It is a Japanese form of Buddhism in which the student is given mental problems, that have no solution, to meditate or think about. The idea is to exhaust the analytical skills of the person so that they can get in touch with their senses and feelings. Very popular on the West Coast under the influence of Gary Snyder, Alan Watts, and many others.
(This might be longer than you want, but at least it’s accurate.)
Zen is a type of Buddhism that emphasizes wisdom and compassion in the midst of everyday life.
Zen appeared in China about 1,500 years ago. From China, Zen spread to Korea, Vietnam and Japan. Teachers from all four of these countries now teach in the West.
At its core, Zen teaches that everyone can attain enlightenment in this lifetime.
Further, Zen teaches that anyone can awaken right now – in this very moment. (While most Buddhist schools say that enlightenment can be attained, they don’t teach the immediacy of the experience.)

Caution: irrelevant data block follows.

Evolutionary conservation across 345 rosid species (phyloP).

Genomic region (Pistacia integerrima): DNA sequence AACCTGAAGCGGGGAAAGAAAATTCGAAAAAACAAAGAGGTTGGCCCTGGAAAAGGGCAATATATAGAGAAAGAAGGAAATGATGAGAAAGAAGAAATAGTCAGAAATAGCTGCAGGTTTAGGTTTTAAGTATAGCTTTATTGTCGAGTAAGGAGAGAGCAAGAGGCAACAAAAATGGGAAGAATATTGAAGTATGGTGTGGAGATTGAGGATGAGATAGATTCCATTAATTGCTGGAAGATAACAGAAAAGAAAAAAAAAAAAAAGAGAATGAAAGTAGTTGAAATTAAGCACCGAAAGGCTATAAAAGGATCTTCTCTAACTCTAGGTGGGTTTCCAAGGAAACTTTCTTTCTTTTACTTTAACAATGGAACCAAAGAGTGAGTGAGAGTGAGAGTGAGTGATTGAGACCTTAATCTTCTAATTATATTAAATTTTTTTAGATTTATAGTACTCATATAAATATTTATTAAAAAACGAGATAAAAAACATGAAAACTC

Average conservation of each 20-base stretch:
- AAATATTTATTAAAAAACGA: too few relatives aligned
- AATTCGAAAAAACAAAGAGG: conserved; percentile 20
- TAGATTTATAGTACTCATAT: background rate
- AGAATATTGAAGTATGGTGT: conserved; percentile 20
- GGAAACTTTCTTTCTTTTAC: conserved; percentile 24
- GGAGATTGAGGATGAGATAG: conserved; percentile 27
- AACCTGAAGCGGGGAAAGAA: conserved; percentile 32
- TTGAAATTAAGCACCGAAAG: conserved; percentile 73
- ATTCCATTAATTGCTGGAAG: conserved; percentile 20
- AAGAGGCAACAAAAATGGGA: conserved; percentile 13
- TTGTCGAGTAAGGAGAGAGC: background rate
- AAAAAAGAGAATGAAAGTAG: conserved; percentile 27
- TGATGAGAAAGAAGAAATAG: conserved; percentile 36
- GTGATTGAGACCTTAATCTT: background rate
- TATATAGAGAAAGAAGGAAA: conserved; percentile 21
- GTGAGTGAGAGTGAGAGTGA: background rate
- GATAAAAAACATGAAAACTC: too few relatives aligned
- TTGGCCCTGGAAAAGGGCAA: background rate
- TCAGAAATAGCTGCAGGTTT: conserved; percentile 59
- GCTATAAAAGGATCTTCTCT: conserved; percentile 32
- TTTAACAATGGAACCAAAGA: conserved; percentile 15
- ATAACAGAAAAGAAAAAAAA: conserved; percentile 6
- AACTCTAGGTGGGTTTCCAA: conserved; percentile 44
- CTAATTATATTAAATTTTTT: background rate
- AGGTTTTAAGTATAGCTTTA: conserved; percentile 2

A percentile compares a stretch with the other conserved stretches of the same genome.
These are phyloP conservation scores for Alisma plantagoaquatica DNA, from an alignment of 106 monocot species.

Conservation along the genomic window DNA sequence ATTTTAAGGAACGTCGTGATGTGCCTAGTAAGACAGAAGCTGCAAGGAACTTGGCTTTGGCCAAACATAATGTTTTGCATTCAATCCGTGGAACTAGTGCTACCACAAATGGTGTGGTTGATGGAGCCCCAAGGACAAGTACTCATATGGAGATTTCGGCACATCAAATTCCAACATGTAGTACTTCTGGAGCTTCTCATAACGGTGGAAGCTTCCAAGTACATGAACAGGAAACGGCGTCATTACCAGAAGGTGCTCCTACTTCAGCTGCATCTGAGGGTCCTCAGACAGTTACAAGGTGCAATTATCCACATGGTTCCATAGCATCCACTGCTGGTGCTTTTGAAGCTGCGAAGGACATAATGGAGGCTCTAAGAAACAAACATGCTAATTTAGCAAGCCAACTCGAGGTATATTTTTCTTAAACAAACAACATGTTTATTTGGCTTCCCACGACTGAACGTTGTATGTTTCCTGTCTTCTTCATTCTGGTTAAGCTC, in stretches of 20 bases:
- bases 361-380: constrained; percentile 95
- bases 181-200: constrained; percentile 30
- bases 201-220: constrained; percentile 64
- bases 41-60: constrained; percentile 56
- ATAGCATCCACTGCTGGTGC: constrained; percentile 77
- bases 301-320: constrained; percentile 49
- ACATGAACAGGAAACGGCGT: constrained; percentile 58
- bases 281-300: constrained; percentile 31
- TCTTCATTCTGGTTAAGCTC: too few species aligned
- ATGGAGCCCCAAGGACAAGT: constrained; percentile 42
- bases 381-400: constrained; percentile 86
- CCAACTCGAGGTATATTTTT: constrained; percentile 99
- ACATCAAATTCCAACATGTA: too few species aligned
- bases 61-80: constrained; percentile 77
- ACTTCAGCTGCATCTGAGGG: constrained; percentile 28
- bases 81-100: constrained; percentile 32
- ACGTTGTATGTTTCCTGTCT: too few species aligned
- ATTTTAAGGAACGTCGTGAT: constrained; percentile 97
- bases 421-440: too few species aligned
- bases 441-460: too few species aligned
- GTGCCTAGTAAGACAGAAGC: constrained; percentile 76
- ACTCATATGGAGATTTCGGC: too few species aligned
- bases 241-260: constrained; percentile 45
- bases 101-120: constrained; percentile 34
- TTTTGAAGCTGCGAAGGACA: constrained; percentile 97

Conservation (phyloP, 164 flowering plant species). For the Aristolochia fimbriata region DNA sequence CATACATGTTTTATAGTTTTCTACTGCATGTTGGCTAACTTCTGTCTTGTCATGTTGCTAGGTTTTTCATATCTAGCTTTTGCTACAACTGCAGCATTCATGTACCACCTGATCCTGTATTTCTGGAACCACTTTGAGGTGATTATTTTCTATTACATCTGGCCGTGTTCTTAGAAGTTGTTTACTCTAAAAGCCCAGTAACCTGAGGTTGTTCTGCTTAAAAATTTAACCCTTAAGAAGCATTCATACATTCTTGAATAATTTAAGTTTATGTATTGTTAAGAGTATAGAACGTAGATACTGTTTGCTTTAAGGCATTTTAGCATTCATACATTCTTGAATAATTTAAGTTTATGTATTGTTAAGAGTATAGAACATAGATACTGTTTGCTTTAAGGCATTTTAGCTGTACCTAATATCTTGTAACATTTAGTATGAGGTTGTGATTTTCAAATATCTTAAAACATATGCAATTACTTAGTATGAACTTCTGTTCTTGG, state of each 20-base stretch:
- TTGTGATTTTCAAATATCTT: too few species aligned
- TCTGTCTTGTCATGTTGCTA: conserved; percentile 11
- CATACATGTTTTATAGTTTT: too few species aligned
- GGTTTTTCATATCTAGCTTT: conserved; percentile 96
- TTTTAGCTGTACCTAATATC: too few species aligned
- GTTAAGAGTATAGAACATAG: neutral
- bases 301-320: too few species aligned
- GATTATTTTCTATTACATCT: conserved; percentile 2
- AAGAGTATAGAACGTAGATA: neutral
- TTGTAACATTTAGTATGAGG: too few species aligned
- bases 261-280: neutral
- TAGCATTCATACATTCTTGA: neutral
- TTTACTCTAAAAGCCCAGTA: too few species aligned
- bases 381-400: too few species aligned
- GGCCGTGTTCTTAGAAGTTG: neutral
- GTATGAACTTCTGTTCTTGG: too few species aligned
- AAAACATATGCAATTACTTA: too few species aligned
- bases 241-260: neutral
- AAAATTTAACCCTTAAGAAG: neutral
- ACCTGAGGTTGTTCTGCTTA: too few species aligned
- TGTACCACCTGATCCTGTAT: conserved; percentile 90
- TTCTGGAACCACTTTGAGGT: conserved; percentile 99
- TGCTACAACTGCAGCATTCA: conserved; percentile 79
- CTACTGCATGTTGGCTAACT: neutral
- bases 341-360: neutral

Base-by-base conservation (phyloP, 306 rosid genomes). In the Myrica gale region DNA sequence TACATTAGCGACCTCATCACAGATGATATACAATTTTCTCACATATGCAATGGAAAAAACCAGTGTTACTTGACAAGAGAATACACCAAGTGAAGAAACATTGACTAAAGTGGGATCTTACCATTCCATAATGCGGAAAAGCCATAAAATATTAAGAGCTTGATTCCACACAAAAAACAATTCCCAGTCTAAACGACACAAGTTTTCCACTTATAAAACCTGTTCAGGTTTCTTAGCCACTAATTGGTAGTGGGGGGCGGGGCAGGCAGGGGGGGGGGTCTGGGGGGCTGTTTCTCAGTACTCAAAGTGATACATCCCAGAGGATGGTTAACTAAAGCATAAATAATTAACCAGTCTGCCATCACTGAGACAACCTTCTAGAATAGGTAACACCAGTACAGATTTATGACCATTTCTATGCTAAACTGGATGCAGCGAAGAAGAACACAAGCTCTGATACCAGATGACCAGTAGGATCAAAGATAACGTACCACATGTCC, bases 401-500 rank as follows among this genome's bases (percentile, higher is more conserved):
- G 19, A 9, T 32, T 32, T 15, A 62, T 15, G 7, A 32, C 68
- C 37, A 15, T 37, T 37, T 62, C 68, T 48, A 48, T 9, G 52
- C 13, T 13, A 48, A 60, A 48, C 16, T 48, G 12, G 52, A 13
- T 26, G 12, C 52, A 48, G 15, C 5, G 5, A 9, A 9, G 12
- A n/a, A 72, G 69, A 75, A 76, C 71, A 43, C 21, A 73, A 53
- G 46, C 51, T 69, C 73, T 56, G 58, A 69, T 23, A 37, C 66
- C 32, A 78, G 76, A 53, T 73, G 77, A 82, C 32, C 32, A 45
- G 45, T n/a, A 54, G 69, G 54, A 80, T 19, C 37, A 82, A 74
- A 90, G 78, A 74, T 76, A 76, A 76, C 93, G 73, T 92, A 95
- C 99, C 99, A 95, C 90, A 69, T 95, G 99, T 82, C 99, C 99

Zen training has five components:
– Direction. Zen practitioners say vows on a daily basis to re-orient their lives toward helping others.
– Bows. Zen practitioners engage in prostrations (bows) every day to help let go of accumulated karma.
– Chanting. Zen practitioners chant sutras daily to open their hearts in compassion.
– Meditation. Zen practitioners sit in meditation to provide stability in their lives.
– Wisdom training. Zen students listen to formal talks, read selected books, and engage in koan training in order to develop wisdom.
Of these five practices, koan training is unique to Zen. Koans function to help us perceive the reality of our lives. Most of us live in a dream created by our storytelling. We say to ourselves things like, “I’m not very good looking,” or “I’m disorganized,” or “He likes me.” Koans, because they cut through the storytelling, help us see the truth of life, as it actually is, in this very moment.
By doing this, koans create the opportunity for a breakthrough, a transformational shift of awareness. When this occurs, we no longer live in self-obsession, but can dedicate our lives to helping ease the suffering of others. What could be more important?